Earth Week Leftovers

Earth Day came and went without much real fanfare earlier this week (my environmental policy students mostly yawned when I brought it up), so it’s almost hard to recall that for a while back in the late 1990s the Green Weenies tried for a time to make Earth Day into Earth Week: Earthpalooza!  Erathonaroo!  Or something.

There are a few loose ends of this this week’s scant observances worthy of note.  Starting with Wes Stephenson in The Nation arguing “Let This Earth Day Be The Last” (language warning):

Fuck Earth Day.

No, really. Fuck Earth Day. Not the first one, forty-four years ago, the one of sepia-hued nostalgia, but everything the day has since come to be: the darkest, cruelest, most brutally self-satirizing spectacle of the year.

Fuck it. Let it end here.

End the dishonesty, the deception. Stop lying to yourselves, and to your children. Stop pretending that the crisis can be “solved,” that the planet can be “saved,” that business more-or-less as usual—what progressives and environmentalists have been doing for forty-odd years and more—is morally or intellectually tenable. Let go of the pretense that “environmentalism” as we know it—virtuous green consumerism, affluent low-carbon localism, head-in-the-sand conservationism, feel-good greenwashed capitalism—comes anywhere near the radical response our situation requires.

So, yeah, I’ve had it with Earth Day—and the culture of progressive green denial it represents.

My my, such standards they keep at The Nation these days.  From here Stephenson devolved further into a primal scream complete with all the usual clichés about the lateness of the hour . . . scientists are warning us . . . mendacious fossil fuel companies, etc.  But the screed still seems incomplete somehow.   Hmmm.  What’s missing?  Wait—where are the Koch brothers?  Stephenson must have forgotten to consult The Nation’s style sheet.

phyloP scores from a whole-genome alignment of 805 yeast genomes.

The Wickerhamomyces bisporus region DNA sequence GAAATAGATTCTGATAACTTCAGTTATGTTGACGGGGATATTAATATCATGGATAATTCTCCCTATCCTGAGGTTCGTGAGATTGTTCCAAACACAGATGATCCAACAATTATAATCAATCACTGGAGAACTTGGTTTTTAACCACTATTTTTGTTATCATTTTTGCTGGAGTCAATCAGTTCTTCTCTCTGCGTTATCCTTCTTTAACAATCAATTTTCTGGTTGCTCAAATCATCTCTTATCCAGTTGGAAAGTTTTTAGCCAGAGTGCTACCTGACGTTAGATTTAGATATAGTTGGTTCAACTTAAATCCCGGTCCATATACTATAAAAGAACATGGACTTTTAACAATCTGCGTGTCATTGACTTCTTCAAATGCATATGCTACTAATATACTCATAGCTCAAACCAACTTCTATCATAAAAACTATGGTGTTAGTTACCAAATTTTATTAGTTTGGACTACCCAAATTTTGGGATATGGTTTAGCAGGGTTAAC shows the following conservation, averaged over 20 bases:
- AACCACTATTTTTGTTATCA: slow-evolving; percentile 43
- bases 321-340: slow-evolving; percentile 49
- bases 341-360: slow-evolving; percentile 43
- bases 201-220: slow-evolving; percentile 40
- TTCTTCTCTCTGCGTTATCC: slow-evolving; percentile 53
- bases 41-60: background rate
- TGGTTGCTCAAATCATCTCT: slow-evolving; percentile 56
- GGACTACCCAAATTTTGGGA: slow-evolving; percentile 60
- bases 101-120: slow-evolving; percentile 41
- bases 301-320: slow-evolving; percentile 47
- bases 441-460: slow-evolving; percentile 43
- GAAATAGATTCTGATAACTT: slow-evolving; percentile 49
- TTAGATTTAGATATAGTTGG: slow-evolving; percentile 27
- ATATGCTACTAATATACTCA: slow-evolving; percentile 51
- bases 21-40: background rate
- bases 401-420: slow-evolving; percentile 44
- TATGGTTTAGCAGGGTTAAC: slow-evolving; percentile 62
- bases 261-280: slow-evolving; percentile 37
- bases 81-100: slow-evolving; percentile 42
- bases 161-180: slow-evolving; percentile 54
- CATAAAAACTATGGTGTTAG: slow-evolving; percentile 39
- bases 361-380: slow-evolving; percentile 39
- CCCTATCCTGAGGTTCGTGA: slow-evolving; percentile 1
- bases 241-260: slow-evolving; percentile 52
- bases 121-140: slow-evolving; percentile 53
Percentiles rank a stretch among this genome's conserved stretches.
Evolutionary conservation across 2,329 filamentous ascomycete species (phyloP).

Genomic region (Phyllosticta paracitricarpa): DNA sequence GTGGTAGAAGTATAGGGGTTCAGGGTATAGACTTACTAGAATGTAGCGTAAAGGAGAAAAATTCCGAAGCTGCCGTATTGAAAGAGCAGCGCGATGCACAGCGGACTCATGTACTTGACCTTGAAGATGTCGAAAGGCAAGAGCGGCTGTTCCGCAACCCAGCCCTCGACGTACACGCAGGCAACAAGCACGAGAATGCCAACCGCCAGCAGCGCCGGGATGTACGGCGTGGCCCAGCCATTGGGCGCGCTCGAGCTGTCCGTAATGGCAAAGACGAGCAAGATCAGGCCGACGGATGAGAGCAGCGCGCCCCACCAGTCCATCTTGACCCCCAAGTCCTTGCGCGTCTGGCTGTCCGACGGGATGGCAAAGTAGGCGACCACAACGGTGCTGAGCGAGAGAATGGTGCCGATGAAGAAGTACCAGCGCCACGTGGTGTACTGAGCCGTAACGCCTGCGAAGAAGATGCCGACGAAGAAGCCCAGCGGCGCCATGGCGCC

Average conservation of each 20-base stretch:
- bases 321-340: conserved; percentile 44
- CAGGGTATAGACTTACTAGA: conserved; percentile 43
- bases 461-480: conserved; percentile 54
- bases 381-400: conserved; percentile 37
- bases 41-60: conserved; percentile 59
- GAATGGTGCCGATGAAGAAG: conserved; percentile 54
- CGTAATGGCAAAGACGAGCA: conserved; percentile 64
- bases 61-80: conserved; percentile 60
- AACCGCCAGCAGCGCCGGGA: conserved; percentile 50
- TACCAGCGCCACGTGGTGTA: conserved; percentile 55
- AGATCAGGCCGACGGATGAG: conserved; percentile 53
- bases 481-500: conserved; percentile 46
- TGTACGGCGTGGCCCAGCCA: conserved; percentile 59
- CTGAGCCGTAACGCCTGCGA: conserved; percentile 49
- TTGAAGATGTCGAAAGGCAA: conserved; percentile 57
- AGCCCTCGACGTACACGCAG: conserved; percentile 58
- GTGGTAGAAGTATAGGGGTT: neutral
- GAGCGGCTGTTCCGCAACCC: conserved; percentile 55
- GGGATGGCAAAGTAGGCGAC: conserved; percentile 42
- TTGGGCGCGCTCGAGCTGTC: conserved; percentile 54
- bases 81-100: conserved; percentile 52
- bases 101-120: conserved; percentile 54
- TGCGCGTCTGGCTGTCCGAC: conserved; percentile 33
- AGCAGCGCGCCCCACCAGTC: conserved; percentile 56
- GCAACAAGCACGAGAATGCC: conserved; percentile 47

Meanwhile, over on, Brad Plumer passes along this completely unrevealing news about what the Climatistas really want to do in their heart of hearts:

In December, the Tyndall Centre hosted a conference on “radical emissions reductions” that offered some eye-popping suggestions: Perhaps every adult in wealthy countries could get a personal “carbon budget” tracked through an electronic credit card. Once they hit their limit, no more vacations or road trips. Other attendees suggested shaming campaigns against celebrities with outsized homes and yachts.

Gee–I wonder how people get the impression that environmentalists want to take our freedom away and control our lives?  Though I do rather like the last part of that about shaming celebrities, except how do you shame people who are shameless?  Just how many houses and private planes does Hollywood megadirector James Cameron have anyway—the same James Cameron behind the current Showtime documentary on the peril of global warming?


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